Original languageEnglish (US)
Pages (from-to)432-437
Number of pages6
JournalArchives of Internal Medicine
Volume171
Issue number5
DOIs
StatePublished - Mar 14 2011

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Area Under Curve
Population Dynamics
Dementia
Hospitalization
Education
Cognitive Dysfunction
Surveys and Questionnaires

ASJC Scopus subject areas

  • Internal Medicine

Cite this

Fong, T. G., Jones, R. N., Rudolph, J. L., Yang, F. M., Tommet, D., Habtemariam, D., ... Inouye, S. K. (2011). Development and validation of a brief cognitive assessment tool: The sweet 16. Archives of Internal Medicine, 171(5), 432-437. https://doi.org/10.1001/archinternmed.2010.423

Development and validation of a brief cognitive assessment tool : The sweet 16. / Fong, Tamara G.; Jones, Richard N.; Rudolph, James L.; Yang, Frances Margaret; Tommet, Douglas; Habtemariam, Daniel; Marcantonio, Edward R.; Langa, Kenneth M.; Inouye, Sharon K.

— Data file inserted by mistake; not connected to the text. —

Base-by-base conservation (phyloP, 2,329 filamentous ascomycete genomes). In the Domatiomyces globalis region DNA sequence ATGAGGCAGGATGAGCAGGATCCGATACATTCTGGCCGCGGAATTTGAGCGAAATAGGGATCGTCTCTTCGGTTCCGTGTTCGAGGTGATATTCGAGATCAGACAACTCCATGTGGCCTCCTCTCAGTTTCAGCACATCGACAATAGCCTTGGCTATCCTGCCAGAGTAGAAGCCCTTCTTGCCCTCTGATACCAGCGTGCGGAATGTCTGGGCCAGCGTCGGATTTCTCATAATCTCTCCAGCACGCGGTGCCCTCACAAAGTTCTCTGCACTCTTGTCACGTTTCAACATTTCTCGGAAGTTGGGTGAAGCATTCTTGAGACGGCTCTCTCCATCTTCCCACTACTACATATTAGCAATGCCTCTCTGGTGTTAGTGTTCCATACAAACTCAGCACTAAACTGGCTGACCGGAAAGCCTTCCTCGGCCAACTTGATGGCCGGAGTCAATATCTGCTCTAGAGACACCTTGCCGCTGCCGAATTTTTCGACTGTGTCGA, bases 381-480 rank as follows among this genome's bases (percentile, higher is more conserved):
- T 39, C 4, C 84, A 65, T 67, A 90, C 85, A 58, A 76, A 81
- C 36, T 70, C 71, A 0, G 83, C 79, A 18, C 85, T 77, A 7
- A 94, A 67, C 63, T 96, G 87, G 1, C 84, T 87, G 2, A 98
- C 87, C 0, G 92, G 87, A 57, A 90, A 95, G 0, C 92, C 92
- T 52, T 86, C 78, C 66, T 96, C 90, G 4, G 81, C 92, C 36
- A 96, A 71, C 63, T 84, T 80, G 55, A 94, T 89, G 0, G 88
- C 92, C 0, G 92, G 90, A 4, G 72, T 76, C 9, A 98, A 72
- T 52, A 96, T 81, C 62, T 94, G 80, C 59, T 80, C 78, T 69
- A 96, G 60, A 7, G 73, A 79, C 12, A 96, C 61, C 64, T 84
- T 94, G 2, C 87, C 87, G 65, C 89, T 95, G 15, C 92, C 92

In: Archives of Internal Medicine, Vol. 171, No. 5, 14.03.2011, p. 432-437.

Research output: Contribution to journalArticle

Fong, TG, Jones, RN, Rudolph, JL, Yang, FM, Tommet, D, Habtemariam, D, Marcantonio, ER, Langa, KM & Inouye, SK 2011, 'Development and validation of a brief cognitive assessment tool: The sweet 16', Archives of Internal Medicine, vol. 171, no. 5, pp. 432-437. https://doi.org/10.1001/archinternmed.2010.423
Fong TG, Jones RN, Rudolph JL, Yang FM, Tommet D, Habtemariam D et al. Development and validation of a brief cognitive assessment tool: The sweet 16. Archives of Internal Medicine. 2011 Mar 14;171(5):432-437. https://doi.org/10.1001/archinternmed.2010.423
Fong, Tamara G. ; Jones, Richard N. ; Rudolph, James L. ; Yang, Frances Margaret ; Tommet, Douglas ; Habtemariam, Daniel ; Marcantonio, Edward R. ; Langa, Kenneth M. ; Inouye, Sharon K. / Development and validation of a brief cognitive assessment tool : The sweet 16. In: Archives of Internal Medicine. 2011 ; Vol. 171, No. 5. pp. 432-437.